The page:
You’ve recognized you have a problem—that your addictive behavior is affecting other parts of your life—and you want to know how to quit an addiction. The chances are that you didn’t expect to become addicted when you started. You may have thought you were just having fun and could quit at any time.
Many people who develop addictions are surprised at how difficult they find their first attempt at quitting, and end up wondering, Why can’t I quit?
Why Is Quitting So Hard?
The good news is that you can quit, although it is a complicated process. There are many factors, physical, mental, emotional, and biological that make quitting difficult.1 This is why so many people find treatment helps to guide them through the complex process of quitting–although many people are successful quitting on their own.
Addiction affects the frontal cortex of your brain in such a way as to alter your impulse control and judgment. The brain’s reward system is also altered in such a way that the memory of previous rewards can trigger craving or increased “hunger” for drugs or rewarding experiences, in spite of negative consequences.2
When you find yourself thinking, feeling, or acting in a particular way that goes against your decision to quit, you can be more compassionate with yourself, and keep trying.
Tolerance and withdrawal are key factors that contribute to addiction. They are strongly interconnected and significant contributions to why you got addicted in the first place.
If people didn’t develop tolerance and withdrawal, they would probably find it a lot easier to quit.
Tolerance is both a physical and psychological process. The more times the behavior is repeated, the less sensitivity you have to it, and the more you need to get the same effect. Drugs, such as alcohol and opiates, work on specific parts of the brain, creating physical tolerance.
Behaviors, such as sex and gambling, produce feelings of excitement that get less intense over time. As tolerance develops, you may want to do more of the drug or behavior to get the same effect.
As you become addicted, you may experience withdrawal when you aren’t able to do the addictive behavior. Physical withdrawal symptoms may occur, such as shaking, feeling unwell, stomach upsets, and/or psychological withdrawal symptoms, such as feeling cravings, anxious, or depressed. These are easily “fixed” by more of the addictive substance or behavior.
Physical withdrawal from alcohol and drugs although variable, often resolves over a period of several days. However, it tends to be quite unpleasant and it can be dangerous. If you decide to quit, it is best done under medical supervision.
Discuss physical withdrawal with your doctor for the best way to approach this. Once you have been through withdrawal, there are other challenges that make it difficult to stay “on the wagon.”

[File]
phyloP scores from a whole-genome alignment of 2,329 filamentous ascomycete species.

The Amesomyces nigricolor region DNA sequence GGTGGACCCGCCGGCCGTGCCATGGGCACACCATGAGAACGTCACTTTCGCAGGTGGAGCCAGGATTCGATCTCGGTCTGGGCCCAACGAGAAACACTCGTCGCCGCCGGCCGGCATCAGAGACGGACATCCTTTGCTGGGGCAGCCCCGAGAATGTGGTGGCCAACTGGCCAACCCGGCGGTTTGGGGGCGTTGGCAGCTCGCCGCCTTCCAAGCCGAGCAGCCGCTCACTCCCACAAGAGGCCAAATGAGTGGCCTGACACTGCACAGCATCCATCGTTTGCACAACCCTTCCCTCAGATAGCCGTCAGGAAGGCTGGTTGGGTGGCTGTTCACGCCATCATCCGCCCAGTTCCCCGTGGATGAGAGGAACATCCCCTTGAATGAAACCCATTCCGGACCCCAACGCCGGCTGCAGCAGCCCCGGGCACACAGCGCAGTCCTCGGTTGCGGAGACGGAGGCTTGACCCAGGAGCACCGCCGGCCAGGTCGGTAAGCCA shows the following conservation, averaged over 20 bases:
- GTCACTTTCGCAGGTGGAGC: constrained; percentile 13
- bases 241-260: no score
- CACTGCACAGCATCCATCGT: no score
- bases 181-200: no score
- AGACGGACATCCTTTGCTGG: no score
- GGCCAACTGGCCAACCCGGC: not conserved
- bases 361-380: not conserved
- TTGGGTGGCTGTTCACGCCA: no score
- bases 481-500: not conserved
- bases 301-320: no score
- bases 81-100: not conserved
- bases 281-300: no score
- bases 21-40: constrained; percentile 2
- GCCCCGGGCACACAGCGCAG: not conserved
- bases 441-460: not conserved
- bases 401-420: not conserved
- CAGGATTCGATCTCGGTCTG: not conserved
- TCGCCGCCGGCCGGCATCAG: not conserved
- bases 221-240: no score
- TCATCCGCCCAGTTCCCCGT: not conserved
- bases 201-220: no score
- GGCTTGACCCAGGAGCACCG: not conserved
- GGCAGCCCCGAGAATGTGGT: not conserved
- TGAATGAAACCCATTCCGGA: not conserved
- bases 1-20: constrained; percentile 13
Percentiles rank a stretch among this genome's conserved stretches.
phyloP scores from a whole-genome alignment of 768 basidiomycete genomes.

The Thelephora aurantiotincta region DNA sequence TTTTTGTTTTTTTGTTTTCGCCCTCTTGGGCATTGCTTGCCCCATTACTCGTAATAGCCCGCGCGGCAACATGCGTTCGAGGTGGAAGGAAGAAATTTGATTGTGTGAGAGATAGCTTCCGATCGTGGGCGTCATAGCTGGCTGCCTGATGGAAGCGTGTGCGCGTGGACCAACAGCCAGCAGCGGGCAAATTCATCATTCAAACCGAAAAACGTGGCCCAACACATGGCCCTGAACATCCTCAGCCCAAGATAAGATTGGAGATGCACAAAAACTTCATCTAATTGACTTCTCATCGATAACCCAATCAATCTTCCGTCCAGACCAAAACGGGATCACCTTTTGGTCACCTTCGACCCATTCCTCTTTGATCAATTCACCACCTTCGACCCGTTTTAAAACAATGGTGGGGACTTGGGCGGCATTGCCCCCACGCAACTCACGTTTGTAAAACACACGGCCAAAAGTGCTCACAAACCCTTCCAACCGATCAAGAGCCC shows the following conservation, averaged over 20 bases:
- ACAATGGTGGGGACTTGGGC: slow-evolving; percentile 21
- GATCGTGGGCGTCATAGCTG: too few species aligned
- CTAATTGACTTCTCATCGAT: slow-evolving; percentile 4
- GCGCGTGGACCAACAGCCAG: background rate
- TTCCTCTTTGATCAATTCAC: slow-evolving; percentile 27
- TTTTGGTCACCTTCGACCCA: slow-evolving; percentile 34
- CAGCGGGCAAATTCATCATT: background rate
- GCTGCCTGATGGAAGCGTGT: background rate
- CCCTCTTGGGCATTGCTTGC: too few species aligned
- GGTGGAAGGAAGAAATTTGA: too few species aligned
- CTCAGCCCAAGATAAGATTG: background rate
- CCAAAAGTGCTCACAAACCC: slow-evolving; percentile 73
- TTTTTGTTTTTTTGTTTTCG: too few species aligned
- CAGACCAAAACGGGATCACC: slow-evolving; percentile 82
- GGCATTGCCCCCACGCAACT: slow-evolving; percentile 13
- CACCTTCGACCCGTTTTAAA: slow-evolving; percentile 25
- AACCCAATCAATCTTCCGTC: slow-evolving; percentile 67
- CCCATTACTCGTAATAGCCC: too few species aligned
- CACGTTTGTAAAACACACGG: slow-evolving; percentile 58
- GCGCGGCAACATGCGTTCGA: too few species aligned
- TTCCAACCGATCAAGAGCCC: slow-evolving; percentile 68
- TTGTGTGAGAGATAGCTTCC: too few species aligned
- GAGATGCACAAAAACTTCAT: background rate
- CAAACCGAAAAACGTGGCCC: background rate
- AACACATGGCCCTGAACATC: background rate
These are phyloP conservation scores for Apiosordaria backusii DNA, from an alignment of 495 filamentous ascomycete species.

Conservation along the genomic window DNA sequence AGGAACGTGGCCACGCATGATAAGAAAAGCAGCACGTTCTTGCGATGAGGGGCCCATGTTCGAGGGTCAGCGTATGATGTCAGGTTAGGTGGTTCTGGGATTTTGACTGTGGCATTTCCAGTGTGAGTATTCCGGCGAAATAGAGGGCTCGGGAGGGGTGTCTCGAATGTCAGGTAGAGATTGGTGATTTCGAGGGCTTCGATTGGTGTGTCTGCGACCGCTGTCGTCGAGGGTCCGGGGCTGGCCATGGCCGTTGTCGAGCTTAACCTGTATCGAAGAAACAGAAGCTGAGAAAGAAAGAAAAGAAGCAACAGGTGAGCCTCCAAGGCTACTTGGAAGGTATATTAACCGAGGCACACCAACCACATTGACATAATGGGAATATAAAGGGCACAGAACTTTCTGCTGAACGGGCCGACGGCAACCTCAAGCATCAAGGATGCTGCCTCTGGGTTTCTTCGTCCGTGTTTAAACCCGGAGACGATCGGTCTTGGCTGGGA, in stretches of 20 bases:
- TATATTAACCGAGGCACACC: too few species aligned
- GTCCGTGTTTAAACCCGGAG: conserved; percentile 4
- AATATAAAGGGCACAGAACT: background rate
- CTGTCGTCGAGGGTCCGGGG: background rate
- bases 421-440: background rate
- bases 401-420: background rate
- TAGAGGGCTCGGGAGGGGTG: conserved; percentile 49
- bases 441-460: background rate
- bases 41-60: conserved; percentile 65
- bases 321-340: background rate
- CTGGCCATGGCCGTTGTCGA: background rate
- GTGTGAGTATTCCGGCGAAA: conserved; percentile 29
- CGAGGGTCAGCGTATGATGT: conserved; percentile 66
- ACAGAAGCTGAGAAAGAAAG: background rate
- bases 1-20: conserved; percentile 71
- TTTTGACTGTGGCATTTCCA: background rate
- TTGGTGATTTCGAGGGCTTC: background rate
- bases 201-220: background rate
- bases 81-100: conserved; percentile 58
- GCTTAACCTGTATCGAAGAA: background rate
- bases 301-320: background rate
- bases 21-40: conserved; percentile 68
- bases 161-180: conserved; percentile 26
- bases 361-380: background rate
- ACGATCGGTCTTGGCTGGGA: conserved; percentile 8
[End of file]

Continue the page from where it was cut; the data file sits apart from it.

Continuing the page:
Impediments to Quitting
When your addictive behavior becomes excessive to the point of creating conflict, it is out of balance with other parts of your life. Conflict may occur within yourself—you want to rein in your behavior while, at the same time, have greater urges to do it. Conflicts also occur with other people—whether they want you to quit or want you to join them in the addictive behavior.
Despite making a commitment to quit, and going through the withdrawal phase, conflicts do not simply go away. Expectations are higher than ever before. The one thing you depended on to cope with stress—the addictive behavior—is now off-limits.
This is why it is so important to have other ways of coping firmly established, ideally before quitting. A therapist will help you with this. Without coping strategies in place, you are likely to experience strong urges to go back to the addictive behavior “one more time.” Relationship support can help you deal with and avoid conflicts without using your addictive behavior for comfort and escape.
Ambivalence, the mixed feelings of both wanting to continue with the addictive behavior and wanting to quit, is part of the addictive process even in the early stages of experimentation.6
Often, this is felt in terms of “right” and “wrong,” a moral dilemma, especially in relation to sexual and illegal behaviors. In some cases, guilt feelings are appropriate; in others, they are not.
Guilt and Justification
The discomfort of these feelings of guilt when your behavior doesn’t fit with your own standards of right and wrong can be a strong motivator to make changes. Sometimes it can work against you, causing you to justify your behavior to yourself and other people. This can get in the way of the decision to quit.7
Some common justifications are:
- Denial: “It’s not a problem.”
- Minimization: “I have already cut down.”
- Comparisons: “Pollution is more dangerous.” “Uncle Ted drinks far more than I do.”
- Defiance: “I would rather live a shorter life and be happy than quit and be miserable.”
- Rationalization: “I’ve never stolen to finance my habit,” “I am way more sociable when I’ve had a drink.”
- Lesser of two evils: “Better I do it than I be impossible to live with.”
- Misinformation: “Cancer doesn’t run in my family.” “It has medicinal uses, so it’s OK.” “Chocolate is the only cure for PMS.”
- Taking behavior out of context: “In some cultures, polygamy is acceptable.”
- Glorification: “Queen Victoria used to…” “Patriarchs in the Old Testament had many wives.” “Jesus drank wine.”
How Can You Quit?
Therapy can help you to cope with uncomfortable feelings and help you unravel the irrational thoughts that keep you addicted. Quitting is not easy or straightforward, but a good support group and treatment program will help you achieve it when you are ready.